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At any age, a bicycle is made for two at Yaletown House

Duet Bike serves seniors in Vancouver care home
cycling
Glen Paul pedals a Duet Bike to take 84-year-old Franco Modonese for a ride on the Sea Wall in 2015. Photo Dan Toulgoet

Vancouver’s evolution into a cycling city has seen many unlikely winners, not the least of whom are the residents of Yaletown House, a non-profit senior care facility located steps from the newly completed, 30-kilometre Seaside Greenway.

In early 2009, as the city was making its first investments in AAA — all ages and abilities — bike infrastructure, the staff at Yaletown House learned about a custom-built tricycle from Germany. This Duet Bike was designed to give people with limited mobility, including anyone in a wheelchair, a new way to get outside and experience the world around them.

Within months, Yaletown House raised enough money to buy one of the trikes. A generous donation came from Glen Paul, who recognized the potential to improve lives and who continues to volunteer to ensure the program’s on-going success.

Six years later, volunteersregularly take out residents for a spin in one of two Duet Bikes — the second one purchased (again through fundraising efforts) to meet increased demand and to provide an added level of sociability and safety to each outing.

Every ride begins with resident planning the route, including where, when, and how long they will stop.

“Some just want to go shopping downtown, while others long to see the majesty of Stanley Park,” said Paul.

As you can imagine, the sensory experience of getting back ona bicycle is both natural and exhilarating — even for passengers seated in their wheelchair in front of the person pedalling. Research has shown fresh air and natural stimulants help reduce feelings of aggression and depression that can be experienced when living in a care home. Getting outside can also improve daytime alertness and improved sleep at night.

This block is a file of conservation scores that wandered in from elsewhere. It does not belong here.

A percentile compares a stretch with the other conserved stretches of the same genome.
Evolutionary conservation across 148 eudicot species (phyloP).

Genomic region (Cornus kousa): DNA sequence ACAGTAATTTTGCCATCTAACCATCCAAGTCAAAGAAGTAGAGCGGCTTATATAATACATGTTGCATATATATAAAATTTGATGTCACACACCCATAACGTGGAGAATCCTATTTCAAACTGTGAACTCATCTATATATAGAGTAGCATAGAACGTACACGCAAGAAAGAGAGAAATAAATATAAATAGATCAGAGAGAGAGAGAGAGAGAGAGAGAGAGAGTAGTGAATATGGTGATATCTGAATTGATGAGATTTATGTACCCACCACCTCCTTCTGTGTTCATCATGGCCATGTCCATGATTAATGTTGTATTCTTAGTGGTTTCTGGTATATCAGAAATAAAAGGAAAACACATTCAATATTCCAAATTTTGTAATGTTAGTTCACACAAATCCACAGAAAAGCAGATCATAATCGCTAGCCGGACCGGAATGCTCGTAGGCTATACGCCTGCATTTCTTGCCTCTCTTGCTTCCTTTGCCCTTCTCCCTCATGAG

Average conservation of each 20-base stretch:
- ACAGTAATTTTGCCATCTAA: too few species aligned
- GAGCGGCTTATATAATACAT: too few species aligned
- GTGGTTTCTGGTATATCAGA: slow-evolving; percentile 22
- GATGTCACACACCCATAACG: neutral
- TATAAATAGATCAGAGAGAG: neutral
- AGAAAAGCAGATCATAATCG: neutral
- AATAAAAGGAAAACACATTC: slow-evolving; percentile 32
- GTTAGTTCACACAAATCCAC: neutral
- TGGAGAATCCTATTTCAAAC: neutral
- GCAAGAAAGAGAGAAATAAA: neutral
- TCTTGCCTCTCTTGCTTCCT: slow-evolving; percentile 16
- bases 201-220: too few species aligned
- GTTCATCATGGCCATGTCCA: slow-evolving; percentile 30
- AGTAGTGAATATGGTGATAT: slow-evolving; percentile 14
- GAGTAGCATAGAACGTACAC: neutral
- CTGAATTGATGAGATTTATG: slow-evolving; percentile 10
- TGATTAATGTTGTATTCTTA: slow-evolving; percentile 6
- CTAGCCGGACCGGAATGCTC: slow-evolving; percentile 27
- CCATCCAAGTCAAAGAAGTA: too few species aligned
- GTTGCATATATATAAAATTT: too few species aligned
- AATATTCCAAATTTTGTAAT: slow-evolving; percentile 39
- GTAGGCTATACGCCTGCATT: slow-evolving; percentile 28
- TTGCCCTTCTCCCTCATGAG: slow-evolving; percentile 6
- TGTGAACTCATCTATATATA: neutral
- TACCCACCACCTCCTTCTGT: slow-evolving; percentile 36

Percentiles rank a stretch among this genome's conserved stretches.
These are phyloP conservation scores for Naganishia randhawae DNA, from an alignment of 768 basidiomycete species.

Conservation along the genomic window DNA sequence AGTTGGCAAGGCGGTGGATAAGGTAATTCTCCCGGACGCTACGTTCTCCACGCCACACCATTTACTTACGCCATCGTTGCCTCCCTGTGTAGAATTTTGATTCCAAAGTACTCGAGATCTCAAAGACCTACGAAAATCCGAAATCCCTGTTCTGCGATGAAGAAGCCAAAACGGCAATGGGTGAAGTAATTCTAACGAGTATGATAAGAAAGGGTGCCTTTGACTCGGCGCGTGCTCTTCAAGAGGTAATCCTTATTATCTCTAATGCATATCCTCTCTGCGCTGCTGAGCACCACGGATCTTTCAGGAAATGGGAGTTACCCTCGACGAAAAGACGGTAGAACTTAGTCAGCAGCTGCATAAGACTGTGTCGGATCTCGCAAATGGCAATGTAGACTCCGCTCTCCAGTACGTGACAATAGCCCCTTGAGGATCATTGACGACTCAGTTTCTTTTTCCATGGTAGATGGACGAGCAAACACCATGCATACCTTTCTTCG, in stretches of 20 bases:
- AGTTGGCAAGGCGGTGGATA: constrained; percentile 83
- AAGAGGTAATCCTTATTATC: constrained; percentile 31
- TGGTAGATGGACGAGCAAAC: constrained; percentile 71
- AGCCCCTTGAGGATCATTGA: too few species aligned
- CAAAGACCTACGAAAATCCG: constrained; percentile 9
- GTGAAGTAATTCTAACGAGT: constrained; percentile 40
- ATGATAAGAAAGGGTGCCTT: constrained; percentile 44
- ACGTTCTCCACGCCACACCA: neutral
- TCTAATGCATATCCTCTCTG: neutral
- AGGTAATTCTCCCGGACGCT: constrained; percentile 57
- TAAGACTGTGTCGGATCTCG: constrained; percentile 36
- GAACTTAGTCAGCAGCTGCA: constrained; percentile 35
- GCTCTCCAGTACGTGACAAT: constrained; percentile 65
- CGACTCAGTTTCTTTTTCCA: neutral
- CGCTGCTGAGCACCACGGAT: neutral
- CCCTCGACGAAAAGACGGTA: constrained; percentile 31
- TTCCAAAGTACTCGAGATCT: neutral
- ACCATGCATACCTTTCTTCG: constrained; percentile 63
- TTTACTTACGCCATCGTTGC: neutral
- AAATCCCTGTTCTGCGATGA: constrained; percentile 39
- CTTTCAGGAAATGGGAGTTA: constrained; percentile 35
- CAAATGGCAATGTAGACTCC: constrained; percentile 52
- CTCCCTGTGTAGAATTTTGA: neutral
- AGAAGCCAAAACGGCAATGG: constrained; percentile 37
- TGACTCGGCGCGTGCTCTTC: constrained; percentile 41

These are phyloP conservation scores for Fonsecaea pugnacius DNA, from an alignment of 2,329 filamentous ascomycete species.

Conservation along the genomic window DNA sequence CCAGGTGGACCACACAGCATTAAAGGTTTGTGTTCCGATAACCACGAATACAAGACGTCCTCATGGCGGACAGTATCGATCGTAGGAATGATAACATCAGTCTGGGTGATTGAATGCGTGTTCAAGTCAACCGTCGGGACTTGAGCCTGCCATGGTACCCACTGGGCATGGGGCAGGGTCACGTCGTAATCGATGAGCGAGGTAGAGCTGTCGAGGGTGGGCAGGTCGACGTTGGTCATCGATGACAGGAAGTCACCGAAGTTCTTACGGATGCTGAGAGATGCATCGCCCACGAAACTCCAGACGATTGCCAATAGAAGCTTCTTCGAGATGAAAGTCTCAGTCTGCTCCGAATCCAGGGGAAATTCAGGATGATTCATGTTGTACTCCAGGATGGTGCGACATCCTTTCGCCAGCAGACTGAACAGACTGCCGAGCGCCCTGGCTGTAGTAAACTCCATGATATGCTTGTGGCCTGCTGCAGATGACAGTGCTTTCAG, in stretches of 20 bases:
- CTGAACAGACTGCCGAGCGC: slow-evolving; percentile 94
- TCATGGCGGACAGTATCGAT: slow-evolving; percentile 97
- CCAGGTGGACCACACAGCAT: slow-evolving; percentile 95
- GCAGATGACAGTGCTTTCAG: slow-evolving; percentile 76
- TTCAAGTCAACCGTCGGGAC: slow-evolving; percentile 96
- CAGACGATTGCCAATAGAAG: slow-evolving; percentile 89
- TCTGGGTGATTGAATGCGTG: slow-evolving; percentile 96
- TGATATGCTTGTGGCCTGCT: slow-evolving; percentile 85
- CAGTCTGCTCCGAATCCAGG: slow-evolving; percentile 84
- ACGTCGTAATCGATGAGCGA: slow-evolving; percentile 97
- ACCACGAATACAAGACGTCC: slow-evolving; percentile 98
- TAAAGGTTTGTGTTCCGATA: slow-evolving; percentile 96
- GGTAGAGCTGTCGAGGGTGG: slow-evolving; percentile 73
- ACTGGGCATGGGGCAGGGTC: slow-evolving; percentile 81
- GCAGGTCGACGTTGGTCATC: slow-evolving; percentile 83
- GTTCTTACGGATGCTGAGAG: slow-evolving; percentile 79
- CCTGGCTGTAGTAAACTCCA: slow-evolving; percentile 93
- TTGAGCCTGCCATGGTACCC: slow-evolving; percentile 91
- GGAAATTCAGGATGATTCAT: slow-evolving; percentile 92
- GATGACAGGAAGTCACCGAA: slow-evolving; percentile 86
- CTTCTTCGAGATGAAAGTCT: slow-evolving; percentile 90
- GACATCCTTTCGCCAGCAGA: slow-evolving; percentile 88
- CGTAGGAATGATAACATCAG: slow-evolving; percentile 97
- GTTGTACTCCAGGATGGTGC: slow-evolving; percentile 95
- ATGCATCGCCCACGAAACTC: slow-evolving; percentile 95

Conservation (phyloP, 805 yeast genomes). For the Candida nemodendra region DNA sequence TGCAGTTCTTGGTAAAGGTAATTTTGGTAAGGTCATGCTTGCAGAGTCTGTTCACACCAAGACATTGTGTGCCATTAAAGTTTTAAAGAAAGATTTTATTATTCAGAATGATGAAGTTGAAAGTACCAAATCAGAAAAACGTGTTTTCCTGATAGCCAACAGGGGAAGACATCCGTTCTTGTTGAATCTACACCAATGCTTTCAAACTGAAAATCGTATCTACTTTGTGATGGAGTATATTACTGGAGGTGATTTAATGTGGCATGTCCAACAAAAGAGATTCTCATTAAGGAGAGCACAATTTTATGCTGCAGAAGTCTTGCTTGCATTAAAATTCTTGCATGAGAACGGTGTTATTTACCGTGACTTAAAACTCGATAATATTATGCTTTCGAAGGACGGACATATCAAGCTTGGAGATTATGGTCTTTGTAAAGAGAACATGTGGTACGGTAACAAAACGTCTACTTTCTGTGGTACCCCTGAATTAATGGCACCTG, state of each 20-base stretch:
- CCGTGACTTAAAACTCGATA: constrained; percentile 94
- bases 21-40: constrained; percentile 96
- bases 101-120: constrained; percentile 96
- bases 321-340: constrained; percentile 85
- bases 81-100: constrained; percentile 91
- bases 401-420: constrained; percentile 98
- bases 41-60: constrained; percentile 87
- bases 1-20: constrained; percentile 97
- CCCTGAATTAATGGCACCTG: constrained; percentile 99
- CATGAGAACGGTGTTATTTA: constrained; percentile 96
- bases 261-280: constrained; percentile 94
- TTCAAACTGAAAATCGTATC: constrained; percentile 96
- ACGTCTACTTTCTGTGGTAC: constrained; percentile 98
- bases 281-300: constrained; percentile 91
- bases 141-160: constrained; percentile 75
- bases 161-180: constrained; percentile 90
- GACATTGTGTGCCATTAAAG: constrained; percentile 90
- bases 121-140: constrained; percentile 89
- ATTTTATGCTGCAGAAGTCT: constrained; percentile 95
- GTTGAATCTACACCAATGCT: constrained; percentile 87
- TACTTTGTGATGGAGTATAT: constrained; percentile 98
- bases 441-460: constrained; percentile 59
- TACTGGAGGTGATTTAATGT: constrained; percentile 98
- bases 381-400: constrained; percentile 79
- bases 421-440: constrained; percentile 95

Paul also stressed how valuable the bike can be for families trying to navigate difficult or awkward visits with a love one who has dementia or Alzheimer’s. Familes are encouraged to take their elderly relative for a spin, providing them all with quality time together, potentially stirring up fond, long-forgotten memories of riding a bike as a child, and making thevist more rewarding. 

But according to Paul, the Duet’s greatest advantage is its ability to break down social barriers.

“It’s the perfect ice-breaker, allowing people to feel comfortablestriking up conversations with residents and vice versa. It also allows residents to participate as peers in the quintessential Vancouver activity — interacting on the Sea Wall — making them feel a part of the city,” he said.

 

Fostering these connections is what makes an intergenerational community work, and why Yaletown House deserves to be commended for its proactive approach.

While there isn’t another care facility in Vancouver currently offering a Duet Bike program, the concept is spreading quickly to (bicycle-friendly) streets around the world. Often dubbed the ‘Cycling Without Age’ movement, 18 different countries now offer such a scheme, with Denmark (unsurprisingly) leading the pack with more than 150 rickshaws rolling across the cycle tracks of 37 municipalities.

Inspired? You can channel that feeling.

Yaletown House is actively seeking volunteers to take residents out on Duet Bike rides. In fact, it’s the single biggest barrier that keeps residents from using the trikes more often. Interested parties can contact Cori Witvoet to begin the application process. Reach her at 604-806-4206.

Our city can be a place where the elderly are welcome and celebrated. As our population continues to age, and city officials continue to invest in safe, separated spaces for cycling, it’s only a matter of time before these Duet Bikes become a regular fixture on our city’s plentiful bikeways.

Chris Bruntlett is a co-founder of Modacity and is inspired to live a happy life of urban mobility. Reach him at chris@modacitylife.com